Zihuatanejo - Acapulco (165m) - Pinotepa Nacional (184m) - Puerto Escondido (91m) - Zipolite (49m) - Oaxaca City (166m)
The road here from Zipolite to Oaxaca was amazing. It was quite a crazy mountain road constantly twisting and turning and climbing, reaching it’s highest pass at just over 9000 feet. The landscape changed as we climbed. Early on in the ride and closer to the coast it was still jungle. As we moved further from the coast, and without noticing the transition we were soon in pine forest! (and in places so very like Cyprus!) For the first 90 miles it was so twisty we never got out of 3rd gear (out of 5!) and according to the GPS our average speed was just 29 mph!!
Once up and over the mountains the road came quickly downhill onto the plains at about 5000 feet and straight away we noticed the change in temperature – hot again (we’d been so cold in the mountains but never quite got around to putting on our fleece jackets!) Passed through Ocotlan on our way into the city of Oaxaca and saw all the shops selling the black pottery that this part of Oaxaca Valley is famous for.
We were on a mission to get the punctured rear tyre sorted and stopped at the first place we saw. They sent us off around the city to another place, who also couldn’t help but on our way to a 3rd possible we found somewhere ourselves. It wasn’t the ideal tyre but it’s the right size and was fitted for free straight away by a frightening bunch of cowboys (who Chris had to keep an eye on to stop them from doing things wrong and damaging the tyre and the wheel rims) It’s a job done and ticked off – one that might not have been much fun trying to sort out. By chance as we drove away from the shop, took the first turning signed for ‘centro’ we’d ended up on the exact right street for the Hostel we were looking for! It's a tidy little place just 3 blocks from the Zocolo and is just less than $15 a night!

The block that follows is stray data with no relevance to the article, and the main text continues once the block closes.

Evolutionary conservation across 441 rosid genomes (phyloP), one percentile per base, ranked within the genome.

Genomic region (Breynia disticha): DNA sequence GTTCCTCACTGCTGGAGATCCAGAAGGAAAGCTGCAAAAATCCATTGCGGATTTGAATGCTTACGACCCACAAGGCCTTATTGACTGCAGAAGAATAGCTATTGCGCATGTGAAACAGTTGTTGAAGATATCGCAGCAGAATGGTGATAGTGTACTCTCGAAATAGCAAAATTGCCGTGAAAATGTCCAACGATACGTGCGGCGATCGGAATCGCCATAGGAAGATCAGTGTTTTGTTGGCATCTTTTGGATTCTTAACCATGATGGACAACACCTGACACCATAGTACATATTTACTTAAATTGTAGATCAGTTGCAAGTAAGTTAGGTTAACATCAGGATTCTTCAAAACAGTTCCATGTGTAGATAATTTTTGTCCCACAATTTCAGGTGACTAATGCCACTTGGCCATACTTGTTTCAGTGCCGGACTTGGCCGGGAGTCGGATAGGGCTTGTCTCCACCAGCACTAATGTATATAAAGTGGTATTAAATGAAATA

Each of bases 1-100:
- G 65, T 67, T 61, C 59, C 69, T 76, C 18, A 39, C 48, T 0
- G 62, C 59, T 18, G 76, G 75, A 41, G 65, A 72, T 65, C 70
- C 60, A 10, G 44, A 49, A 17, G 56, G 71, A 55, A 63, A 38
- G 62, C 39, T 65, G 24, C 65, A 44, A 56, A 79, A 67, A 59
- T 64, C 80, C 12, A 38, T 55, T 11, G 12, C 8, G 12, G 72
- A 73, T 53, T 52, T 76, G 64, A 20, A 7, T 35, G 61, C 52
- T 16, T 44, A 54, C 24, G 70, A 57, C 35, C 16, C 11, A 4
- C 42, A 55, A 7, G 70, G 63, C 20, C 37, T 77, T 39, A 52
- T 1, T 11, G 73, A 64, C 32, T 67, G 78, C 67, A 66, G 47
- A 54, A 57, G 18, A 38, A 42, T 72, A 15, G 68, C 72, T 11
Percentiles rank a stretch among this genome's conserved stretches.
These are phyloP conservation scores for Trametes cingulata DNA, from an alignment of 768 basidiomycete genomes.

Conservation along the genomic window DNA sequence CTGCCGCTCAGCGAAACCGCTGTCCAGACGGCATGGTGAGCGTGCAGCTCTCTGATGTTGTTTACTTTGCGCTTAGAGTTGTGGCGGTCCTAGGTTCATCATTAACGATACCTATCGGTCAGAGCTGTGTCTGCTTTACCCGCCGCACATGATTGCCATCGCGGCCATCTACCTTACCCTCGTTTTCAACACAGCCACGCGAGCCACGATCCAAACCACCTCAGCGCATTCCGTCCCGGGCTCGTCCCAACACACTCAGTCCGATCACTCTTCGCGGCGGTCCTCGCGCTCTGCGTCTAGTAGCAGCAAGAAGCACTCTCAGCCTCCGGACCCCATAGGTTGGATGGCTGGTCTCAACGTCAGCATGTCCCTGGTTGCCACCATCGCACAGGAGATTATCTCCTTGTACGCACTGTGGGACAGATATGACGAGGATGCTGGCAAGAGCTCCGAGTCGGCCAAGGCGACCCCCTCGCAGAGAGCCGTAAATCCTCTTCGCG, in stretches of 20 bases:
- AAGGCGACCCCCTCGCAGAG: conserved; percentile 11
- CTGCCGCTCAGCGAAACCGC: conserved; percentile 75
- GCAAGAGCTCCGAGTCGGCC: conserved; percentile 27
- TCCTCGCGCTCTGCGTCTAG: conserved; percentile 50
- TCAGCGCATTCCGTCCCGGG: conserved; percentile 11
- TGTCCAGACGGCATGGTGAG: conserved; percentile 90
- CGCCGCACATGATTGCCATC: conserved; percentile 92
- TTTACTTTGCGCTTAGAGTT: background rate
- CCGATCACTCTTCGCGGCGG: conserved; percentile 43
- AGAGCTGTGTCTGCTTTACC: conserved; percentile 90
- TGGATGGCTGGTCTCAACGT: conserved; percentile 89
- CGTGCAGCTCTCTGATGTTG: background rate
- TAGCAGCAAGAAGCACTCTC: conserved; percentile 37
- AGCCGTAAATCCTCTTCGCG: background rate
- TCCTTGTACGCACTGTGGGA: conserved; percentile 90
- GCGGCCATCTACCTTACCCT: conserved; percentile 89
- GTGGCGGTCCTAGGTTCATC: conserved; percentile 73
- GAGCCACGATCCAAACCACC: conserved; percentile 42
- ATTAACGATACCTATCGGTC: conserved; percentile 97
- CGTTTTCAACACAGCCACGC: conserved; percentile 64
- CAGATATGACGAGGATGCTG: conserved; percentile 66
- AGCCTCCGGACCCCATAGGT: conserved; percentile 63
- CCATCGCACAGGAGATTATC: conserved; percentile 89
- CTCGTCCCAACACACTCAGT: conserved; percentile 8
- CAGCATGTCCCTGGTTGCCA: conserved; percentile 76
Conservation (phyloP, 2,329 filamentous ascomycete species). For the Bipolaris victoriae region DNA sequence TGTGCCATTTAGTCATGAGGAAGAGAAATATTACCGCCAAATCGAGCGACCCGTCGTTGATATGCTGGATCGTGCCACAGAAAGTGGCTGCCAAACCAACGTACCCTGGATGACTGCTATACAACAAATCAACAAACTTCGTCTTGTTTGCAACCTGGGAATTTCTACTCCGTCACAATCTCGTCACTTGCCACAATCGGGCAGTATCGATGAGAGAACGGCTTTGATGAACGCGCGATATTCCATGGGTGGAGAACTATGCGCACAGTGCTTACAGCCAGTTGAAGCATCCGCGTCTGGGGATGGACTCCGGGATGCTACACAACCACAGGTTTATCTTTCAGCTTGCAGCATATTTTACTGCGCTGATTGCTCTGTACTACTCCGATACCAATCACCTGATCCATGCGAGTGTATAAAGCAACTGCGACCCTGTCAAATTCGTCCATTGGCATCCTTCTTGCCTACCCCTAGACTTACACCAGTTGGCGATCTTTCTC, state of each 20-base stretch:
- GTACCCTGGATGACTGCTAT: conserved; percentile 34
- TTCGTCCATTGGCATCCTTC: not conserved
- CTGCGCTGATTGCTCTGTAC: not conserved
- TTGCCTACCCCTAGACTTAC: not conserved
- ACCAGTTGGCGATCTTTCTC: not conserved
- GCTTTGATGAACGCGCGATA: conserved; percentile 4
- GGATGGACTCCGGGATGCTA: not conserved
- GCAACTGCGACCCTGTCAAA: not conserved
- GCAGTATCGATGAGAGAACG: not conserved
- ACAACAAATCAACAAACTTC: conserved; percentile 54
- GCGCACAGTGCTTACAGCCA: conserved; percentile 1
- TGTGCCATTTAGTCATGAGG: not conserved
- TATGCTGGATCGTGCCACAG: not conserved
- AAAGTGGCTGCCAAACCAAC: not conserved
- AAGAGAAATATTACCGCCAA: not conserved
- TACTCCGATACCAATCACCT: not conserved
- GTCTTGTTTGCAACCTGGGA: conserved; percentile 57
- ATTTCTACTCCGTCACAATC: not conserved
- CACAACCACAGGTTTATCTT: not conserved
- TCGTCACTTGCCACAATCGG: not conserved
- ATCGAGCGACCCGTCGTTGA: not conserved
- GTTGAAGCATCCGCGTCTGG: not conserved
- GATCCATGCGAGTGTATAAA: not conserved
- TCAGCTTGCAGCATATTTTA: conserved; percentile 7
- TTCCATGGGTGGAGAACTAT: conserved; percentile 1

We dumped our things and went striaght back out to explore. As we'd ridden into the centre I’d got to see how beautiful the city is. It’s crammed packed with old buildings, most restored and bustling with people and street vendors galore. Several blocks have been pedestrianised and full of art galleries, handicraft shops and restaurants. Of course there’s the magnificent Zocolo and huge cathedral – the centre piece of the city. We walked to the market which takes up a whole block, and even this late in the day was still really busy. It seemed you could get anything there – fruit & veg, handicrafts, clothing and lots of weird and wonderful food many of them specialities of the region. There was Oaxaca cheese ‘quesillo’ which is a stringy goats cheese, a variety of it which came packed full of herbs and chillis which was a particular fav of ours! There was lots of chocolate and dozens of varieties of ‘Mole’ which is a black paste substance made from chillis, herbs and chocolate. It’s basically a savoury flavour with a kick and is commonly served with chicken. All of these things were available to sample as we wandered round the market. Chris also sampled some grasshopper larvae ‘chapulines’ – it was finely chopped and spicy and apparently quite nice...!
Today we spent more time wandering around the city. It's just such a great place! This morning we visited the ‘Centro Cultural de Santo Domingo’. Here is the Oaxaca Cultural Museum and next door the Church of Santo Domingo. The church was spectacular with incredibly ornate ceiling Sistene chapel styley and a massive Nave centre piece.
The museum occupies a completely restored convent and is enormous. Sadly for us all exhibit tags were in Spanish but just wandered around the place was an event in itself as the building was beautiful – wide open corridors, windowless picture windows overlooking the various aspects of the city, chunky wooden doors leading into the individual exhibit rooms.